One of the great things about a bowl of plain mashed potatoes is how it can be a jumping-off point for any number of dishes –- a simple layer of mashed potatoes, for instance, turns leftover meat and gravy into shepherd's pie, and any mash left over after a meal can be creatively repurposed into potato soup, pierogi filling, or other creations. Among the most elegant ways to elevate even the plainest mashed potatoes is an old-school French classic, pommes Dauphine –- golden-brown, deep-fried mashed potato puffs.

What makes pommes Dauphine iconic –- and distinctive from the humble leftover mashed potato cakes you may have tasted –- is the mash is enriched with pâte à choux, the classic French eggy cooked batter used to make cream puffs and eclairs. And, just as the pastry bases for cream puffs and eclairs are puffy and hollow, the little rounds of pommes Dauphine are airy and lighter than plain fried potatoes. They're not often seen on menus anymore, but are comfort food beyond compare, and are well worth trying if you want to expand your familiarity with the French classics.

3. Aligot - a super-cheesy French mash

Cheesy potatoes are a welcome addition to any meal, and it's no secret that adding a bit of shredded cheese — anything from a few subtle spoonsful of grated Parmesan to a hearty handful of Cheddar cheese — to mashed potatoes is a quick and easy way to change up the familiar dish. But, cooks in the Auvergne region in the southwest of France have taken the idea of cheesy mashed potatoes to its logical extreme. They've created a decadent regional specialty called aligot, which is so intensely cheesy it forms strings when you pull on it. Its distinctive creamy, yet elastic texture is due to two main factors: a ginormous proportion of cheese (most recipes call for two parts per weight of potatoes and one part of grated cheese) and thorough beating to ensure a silky-smooth texture  — the job of mashing aligot to the right consistency was traditionally considered so strenuous it was delegated to the man of the house.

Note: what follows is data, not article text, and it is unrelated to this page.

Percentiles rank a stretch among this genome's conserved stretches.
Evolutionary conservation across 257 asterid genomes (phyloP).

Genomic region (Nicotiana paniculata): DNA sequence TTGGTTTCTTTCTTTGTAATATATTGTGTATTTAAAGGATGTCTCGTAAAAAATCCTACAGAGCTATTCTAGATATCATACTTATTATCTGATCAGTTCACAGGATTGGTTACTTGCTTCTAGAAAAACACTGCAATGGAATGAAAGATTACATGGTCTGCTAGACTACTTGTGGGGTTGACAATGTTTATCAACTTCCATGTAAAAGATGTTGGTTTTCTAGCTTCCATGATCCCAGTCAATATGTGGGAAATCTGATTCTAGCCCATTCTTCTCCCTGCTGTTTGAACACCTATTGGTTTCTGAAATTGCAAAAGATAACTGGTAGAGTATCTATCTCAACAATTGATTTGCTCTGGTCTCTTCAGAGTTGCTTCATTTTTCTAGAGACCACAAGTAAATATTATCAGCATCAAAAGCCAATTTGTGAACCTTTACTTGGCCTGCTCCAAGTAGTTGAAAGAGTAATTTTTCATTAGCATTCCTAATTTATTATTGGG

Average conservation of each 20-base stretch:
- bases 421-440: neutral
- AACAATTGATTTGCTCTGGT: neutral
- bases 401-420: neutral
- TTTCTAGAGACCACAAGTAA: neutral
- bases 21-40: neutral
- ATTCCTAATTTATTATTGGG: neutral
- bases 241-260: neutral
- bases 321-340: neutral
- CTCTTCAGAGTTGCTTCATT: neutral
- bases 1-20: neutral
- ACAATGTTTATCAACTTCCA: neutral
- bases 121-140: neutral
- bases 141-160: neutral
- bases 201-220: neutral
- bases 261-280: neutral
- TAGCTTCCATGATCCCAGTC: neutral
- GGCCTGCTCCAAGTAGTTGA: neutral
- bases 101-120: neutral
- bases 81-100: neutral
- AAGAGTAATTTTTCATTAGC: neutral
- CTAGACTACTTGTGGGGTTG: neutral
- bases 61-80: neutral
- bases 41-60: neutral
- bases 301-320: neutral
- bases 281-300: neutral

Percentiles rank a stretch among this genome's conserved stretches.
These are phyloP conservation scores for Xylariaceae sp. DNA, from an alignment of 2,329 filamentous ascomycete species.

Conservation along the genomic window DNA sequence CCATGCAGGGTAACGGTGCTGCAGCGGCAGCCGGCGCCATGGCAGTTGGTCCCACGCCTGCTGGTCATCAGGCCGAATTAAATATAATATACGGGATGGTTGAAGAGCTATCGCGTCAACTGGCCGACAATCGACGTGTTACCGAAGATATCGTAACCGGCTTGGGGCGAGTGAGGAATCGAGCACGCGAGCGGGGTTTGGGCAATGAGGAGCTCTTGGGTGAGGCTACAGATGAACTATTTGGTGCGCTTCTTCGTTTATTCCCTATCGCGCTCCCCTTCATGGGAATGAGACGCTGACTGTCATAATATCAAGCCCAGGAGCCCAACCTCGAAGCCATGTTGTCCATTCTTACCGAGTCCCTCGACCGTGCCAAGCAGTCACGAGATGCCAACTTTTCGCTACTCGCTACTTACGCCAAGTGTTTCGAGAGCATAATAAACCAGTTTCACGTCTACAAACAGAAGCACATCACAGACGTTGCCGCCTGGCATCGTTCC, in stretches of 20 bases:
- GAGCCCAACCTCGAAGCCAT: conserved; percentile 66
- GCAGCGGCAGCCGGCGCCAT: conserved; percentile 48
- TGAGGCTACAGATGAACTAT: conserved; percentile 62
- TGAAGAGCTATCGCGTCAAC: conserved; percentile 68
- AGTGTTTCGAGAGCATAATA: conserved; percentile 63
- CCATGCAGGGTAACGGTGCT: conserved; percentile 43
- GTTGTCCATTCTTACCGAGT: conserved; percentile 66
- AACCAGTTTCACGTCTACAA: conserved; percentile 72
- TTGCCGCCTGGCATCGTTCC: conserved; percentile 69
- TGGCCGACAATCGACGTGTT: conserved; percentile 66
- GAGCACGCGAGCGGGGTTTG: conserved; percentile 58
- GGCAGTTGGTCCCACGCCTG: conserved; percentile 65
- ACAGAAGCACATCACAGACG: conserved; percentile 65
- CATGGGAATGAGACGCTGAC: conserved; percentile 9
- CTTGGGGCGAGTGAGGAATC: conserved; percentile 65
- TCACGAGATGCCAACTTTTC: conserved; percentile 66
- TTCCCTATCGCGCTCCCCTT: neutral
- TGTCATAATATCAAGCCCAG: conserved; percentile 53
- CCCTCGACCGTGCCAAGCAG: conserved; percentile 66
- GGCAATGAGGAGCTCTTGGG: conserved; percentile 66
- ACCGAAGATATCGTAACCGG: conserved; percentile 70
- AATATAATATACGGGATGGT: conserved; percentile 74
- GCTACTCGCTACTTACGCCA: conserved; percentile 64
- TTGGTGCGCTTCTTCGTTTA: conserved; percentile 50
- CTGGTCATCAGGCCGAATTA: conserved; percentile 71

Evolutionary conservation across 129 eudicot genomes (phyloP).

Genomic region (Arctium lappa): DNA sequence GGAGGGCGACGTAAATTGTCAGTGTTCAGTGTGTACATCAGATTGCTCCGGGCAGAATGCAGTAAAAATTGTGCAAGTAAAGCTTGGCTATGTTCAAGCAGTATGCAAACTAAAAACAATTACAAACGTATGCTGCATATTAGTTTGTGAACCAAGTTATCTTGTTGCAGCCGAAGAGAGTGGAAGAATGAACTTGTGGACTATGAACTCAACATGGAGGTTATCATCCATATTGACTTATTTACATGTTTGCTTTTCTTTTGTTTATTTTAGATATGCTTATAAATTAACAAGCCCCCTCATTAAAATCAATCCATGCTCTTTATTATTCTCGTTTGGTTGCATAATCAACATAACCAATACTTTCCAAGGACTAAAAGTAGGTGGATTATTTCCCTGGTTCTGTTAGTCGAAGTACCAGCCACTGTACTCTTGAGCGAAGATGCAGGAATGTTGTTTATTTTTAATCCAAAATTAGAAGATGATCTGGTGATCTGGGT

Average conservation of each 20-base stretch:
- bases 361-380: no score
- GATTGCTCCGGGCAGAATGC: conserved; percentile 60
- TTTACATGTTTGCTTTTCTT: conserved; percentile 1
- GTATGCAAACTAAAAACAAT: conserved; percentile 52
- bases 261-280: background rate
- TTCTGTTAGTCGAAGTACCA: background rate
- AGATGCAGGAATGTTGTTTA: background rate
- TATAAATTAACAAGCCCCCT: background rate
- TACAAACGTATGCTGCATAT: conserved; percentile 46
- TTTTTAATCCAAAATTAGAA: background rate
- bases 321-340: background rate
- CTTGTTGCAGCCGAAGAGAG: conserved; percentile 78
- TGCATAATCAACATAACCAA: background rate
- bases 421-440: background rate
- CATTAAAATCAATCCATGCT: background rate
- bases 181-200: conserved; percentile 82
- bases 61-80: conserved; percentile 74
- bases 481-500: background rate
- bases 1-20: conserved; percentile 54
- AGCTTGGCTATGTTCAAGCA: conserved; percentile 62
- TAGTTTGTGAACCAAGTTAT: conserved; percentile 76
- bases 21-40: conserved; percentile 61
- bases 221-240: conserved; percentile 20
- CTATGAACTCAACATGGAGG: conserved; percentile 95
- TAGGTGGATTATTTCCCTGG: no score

A big reason aligot is such a point of regional pride in Auvergne is that it showcases one of the region's other specialties, a young, mild cheese called tomme fraîche. Not only does tomme fraîche get seriously stringy when melted, it contributes a subtly tangy taste. It's not easy to find outside France (though some American cheesemakers have attempted to make their own versions, according to SFGate). For this reason, many English-language recipes suggest substitutions such as Gruyere, mozzarella, or Cantal.